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Since moving from Australia to London, I have been amazed at just how big the language barrier between myself and the British is. London-english (or Londglish as I have started calling it) is a whole new language to me.
I honestly never thought it would be an issue, in fact I have a very clear memory of my mum saying “Well, at least you’ll speak the language” when I told her I was moving to London. You were wrong mum, you were wrong.
There have been a number of incidents where I have had to use my ‘polite laugh’ to get me out of awkward social situations involving terms like Womble, Jedward, TOWIE or Vajazzle (I Google-imaged that last one and got a nasty surprise).
Then there are times when I say something as I normally would only to be met with horrified looks and later learn that those words mean something entirely different here i.e. “I think I’ll just wear pants and a top” (Pants in Londglish means underwear) or “I’m just wearing my thongs to work tomorrow” (Thongs in Londglish means g-string). That last one also raises the awkward question of why I would wear two at one time.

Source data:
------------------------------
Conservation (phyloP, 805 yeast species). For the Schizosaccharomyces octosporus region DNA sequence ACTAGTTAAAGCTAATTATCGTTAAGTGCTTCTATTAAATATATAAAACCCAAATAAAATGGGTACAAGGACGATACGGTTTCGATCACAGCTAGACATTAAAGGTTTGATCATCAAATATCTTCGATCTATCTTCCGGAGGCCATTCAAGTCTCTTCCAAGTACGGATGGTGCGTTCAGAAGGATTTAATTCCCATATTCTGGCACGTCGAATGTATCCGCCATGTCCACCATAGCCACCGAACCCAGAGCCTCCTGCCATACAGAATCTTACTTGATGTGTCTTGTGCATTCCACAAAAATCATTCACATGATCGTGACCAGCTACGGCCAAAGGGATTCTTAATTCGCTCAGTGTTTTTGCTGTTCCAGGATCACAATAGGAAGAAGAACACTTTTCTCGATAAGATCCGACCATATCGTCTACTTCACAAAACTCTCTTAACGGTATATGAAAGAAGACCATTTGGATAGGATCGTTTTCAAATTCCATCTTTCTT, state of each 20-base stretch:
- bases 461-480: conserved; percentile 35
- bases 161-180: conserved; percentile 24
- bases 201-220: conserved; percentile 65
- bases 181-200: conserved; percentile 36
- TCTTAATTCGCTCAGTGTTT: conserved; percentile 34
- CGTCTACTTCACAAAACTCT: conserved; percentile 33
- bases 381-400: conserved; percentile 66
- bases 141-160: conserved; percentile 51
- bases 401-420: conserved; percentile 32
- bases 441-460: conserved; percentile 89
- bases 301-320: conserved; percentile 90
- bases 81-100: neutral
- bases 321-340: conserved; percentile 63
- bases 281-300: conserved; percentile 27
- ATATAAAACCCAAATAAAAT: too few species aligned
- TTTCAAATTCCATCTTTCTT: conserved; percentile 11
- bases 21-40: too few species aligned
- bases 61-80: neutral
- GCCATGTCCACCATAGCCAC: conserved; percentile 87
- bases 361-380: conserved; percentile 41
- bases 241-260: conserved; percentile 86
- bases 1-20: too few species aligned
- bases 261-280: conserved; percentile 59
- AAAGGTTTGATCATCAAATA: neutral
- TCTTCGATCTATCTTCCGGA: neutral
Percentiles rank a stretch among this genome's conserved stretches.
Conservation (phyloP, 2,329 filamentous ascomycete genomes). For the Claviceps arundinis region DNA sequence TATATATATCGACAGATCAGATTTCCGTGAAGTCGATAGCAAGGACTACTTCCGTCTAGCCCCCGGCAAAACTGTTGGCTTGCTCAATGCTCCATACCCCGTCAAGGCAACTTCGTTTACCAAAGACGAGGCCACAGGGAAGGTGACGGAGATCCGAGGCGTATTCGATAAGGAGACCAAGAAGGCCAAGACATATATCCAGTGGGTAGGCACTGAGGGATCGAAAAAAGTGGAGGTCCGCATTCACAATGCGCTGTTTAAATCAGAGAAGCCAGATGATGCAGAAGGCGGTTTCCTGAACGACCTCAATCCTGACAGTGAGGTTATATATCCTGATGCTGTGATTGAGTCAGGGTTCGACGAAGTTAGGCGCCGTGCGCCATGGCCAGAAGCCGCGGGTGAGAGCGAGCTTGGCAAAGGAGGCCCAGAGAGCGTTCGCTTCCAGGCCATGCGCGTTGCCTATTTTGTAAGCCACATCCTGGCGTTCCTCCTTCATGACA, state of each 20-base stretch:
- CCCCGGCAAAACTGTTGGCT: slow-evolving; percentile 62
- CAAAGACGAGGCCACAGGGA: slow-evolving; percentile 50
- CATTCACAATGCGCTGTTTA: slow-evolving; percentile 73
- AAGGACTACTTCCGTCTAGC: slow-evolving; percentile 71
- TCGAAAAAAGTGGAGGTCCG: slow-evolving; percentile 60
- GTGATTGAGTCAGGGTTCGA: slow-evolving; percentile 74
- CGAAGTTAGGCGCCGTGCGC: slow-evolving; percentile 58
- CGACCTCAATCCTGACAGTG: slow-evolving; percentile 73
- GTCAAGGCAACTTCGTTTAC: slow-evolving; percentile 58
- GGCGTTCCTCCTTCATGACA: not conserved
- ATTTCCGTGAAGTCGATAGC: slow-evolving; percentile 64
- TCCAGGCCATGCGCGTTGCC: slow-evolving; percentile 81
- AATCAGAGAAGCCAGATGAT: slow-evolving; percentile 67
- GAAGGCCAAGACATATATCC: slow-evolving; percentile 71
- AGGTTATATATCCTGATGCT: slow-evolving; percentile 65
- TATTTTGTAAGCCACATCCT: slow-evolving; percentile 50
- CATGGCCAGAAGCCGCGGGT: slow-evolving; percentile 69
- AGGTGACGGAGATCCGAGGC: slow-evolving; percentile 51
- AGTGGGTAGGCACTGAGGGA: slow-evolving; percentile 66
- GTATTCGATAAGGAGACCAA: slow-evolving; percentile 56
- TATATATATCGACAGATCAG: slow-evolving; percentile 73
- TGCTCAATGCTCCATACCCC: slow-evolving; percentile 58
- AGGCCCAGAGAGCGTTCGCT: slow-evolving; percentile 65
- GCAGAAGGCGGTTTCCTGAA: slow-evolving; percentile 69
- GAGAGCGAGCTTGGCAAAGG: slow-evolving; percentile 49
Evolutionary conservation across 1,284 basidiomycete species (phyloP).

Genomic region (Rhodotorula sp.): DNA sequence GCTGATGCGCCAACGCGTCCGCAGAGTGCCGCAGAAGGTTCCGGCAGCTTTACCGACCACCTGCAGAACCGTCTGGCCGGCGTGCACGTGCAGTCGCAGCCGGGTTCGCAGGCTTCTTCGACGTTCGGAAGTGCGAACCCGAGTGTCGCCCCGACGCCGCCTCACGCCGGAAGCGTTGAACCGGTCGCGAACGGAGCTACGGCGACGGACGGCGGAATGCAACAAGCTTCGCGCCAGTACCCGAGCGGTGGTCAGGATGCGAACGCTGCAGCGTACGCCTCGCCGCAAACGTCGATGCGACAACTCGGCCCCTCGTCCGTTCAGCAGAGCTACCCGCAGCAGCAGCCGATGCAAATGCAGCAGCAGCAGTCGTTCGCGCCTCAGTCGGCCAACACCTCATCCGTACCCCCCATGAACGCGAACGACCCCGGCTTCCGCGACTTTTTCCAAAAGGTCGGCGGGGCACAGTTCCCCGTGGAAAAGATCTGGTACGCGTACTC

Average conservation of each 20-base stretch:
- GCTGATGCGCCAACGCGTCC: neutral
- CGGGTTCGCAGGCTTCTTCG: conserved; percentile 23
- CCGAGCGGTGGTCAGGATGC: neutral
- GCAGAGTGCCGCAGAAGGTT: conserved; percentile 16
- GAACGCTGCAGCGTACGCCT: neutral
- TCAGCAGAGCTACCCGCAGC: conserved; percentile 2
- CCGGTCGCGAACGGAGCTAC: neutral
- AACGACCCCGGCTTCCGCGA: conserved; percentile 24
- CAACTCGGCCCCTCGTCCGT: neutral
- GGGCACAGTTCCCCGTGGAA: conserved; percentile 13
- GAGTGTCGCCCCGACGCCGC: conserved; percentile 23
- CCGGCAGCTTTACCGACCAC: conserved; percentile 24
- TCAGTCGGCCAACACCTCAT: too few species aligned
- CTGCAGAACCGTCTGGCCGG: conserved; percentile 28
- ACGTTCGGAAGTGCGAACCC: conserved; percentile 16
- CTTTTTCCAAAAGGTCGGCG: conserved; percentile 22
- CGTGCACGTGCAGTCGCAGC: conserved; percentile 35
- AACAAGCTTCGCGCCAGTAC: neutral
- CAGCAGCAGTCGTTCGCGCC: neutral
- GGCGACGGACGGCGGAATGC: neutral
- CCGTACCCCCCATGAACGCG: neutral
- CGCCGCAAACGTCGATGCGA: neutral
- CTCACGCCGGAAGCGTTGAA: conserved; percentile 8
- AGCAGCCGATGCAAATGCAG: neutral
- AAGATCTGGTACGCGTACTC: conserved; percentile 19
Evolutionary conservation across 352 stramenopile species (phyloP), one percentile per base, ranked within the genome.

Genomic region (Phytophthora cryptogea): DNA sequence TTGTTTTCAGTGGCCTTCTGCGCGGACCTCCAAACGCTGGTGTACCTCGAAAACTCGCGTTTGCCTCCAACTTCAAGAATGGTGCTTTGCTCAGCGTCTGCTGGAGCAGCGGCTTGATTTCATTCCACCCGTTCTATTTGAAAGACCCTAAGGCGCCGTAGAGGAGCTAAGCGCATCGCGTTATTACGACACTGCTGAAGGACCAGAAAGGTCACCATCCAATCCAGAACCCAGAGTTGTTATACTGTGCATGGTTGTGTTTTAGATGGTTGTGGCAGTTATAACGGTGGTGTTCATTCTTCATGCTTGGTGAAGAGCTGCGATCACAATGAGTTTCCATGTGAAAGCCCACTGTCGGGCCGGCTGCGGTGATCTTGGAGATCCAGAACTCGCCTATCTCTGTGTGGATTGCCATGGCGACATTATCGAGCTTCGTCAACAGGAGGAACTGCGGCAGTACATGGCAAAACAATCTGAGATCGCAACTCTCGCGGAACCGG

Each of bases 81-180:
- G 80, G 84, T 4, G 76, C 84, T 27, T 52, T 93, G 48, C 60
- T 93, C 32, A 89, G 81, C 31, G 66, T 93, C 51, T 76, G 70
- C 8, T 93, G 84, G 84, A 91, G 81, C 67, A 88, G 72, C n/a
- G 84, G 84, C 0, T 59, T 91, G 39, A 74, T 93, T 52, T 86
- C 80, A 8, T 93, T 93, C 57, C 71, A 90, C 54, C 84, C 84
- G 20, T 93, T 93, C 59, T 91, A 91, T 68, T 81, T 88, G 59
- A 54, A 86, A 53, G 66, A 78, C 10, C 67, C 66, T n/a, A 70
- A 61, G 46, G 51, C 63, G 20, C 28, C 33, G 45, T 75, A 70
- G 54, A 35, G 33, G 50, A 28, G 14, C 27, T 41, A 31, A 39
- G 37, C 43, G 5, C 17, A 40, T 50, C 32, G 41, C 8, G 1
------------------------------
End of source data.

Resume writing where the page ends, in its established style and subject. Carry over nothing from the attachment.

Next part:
Slowly I am being taught how to speak Londglish, and in the process I am teaching my British colleagues how to speak Australian or ‘strayan’, as it should really be pronounced. Here are the first few words I’ve imparted on Britain:
Cactus: Unless specifically referenced (i.e. “Look at that cactus”) Australians do not use the word Cactus to refer to a plant. It means dead or not functioning – “Sarah, the washing machine’s cactus!” Another word used to describe the death of something is Cark (from Carcass) – “Sarah, the washing machine’s carked it”.
Cockroach: A derogatory term used to describe a person who lives in New South Wales (i.e. Sydney).
Bonza: Meaning ‘good’ or ‘great’ – “Oh Shaz, that was a Bonza steak!”
Yobbo: An uncouth person, similar to Chav – “Oh god, who invited the yobbo”
Roadie: A beer or other alcoholic beverage you take with you to consume en route – “We’re leaving for the concert now, should we grab a roadie?”
Most of our Australianisms are nonsensical and involve a lot of vowels, but to us they’re more than just words, they’re our identity. Stay tuned for the next instalment.
Have you encountered the same language related issues as I have? What words or phrases have you struggled with? Ever had an embarrassing language barrier experience? tell me about it in the comments box!